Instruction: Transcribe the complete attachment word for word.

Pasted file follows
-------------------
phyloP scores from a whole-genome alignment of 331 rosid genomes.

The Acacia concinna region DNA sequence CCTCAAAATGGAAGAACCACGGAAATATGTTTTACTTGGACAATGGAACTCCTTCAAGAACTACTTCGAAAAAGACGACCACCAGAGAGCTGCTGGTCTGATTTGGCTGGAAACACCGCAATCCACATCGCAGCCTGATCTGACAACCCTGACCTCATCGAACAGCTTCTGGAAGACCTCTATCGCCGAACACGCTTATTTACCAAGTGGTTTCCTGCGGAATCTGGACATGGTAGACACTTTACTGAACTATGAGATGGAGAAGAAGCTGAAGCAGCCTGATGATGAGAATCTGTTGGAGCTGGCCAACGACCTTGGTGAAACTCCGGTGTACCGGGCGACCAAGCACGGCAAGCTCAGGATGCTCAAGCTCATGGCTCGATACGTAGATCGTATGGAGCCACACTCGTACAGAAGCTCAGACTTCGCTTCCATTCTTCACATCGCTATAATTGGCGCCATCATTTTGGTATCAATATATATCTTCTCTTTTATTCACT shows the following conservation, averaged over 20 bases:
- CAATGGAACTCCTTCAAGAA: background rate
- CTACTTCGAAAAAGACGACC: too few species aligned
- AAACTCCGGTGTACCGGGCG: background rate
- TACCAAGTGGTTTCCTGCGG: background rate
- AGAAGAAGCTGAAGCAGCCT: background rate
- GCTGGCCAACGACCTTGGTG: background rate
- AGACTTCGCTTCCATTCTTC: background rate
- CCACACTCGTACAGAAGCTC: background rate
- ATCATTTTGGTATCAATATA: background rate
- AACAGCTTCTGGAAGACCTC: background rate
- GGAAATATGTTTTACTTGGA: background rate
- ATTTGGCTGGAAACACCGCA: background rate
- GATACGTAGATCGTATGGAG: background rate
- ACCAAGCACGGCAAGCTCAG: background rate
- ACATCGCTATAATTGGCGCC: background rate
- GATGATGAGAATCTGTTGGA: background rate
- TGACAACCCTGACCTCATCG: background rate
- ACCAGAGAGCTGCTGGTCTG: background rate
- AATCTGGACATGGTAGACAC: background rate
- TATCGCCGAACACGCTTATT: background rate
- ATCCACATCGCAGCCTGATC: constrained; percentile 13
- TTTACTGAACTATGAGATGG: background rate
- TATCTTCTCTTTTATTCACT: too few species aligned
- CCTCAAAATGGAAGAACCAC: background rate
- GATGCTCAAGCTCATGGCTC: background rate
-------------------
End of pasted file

phyloP scores from a whole-genome alignment of 331 rosid genomes.

The Acacia concinna region DNA sequence CCTCAAAATGGAAGAACCACGGAAATATGTTTTACTTGGACAATGGAACTCCTTCAAGAACTACTTCGAAAAAGACGACCACCAGAGAGCTGCTGGTCTGATTTGGCTGGAAACACCGCAATCCACATCGCAGCCTGATCTGACAACCCTGACCTCATCGAACAGCTTCTGGAAGACCTCTATCGCCGAACACGCTTATTTACCAAGTGGTTTCCTGCGGAATCTGGACATGGTAGACACTTTACTGAACTATGAGATGGAGAAGAAGCTGAAGCAGCCTGATGATGAGAATCTGTTGGAGCTGGCCAACGACCTTGGTGAAACTCCGGTGTACCGGGCGACCAAGCACGGCAAGCTCAGGATGCTCAAGCTCATGGCTCGATACGTAGATCGTATGGAGCCACACTCGTACAGAAGCTCAGACTTCGCTTCCATTCTTCACATCGCTATAATTGGCGCCATCATTTTGGTATCAATATATATCTTCTCTTTTATTCACT shows the following conservation, averaged over 20 bases:
- CAATGGAACTCCTTCAAGAA: background rate
- CTACTTCGAAAAAGACGACC: too few species aligned
- AAACTCCGGTGTACCGGGCG: background rate
- TACCAAGTGGTTTCCTGCGG: background rate
- AGAAGAAGCTGAAGCAGCCT: background rate
- GCTGGCCAACGACCTTGGTG: background rate
- AGACTTCGCTTCCATTCTTC: background rate
- CCACACTCGTACAGAAGCTC: background rate
- ATCATTTTGGTATCAATATA: background rate
- AACAGCTTCTGGAAGACCTC: background rate
- GGAAATATGTTTTACTTGGA: background rate
- ATTTGGCTGGAAACACCGCA: background rate
- GATACGTAGATCGTATGGAG: background rate
- ACCAAGCACGGCAAGCTCAG: background rate
- ACATCGCTATAATTGGCGCC: background rate
- GATGATGAGAATCTGTTGGA: background rate
- TGACAACCCTGACCTCATCG: background rate
- ACCAGAGAGCTGCTGGTCTG: background rate
- AATCTGGACATGGTAGACAC: background rate
- TATCGCCGAACACGCTTATT: background rate
- ATCCACATCGCAGCCTGATC: constrained; percentile 13
- TTTACTGAACTATGAGATGG: background rate
- TATCTTCTCTTTTATTCACT: too few species aligned
- CCTCAAAATGGAAGAACCAC: background rate
- GATGCTCAAGCTCATGGCTC: background rate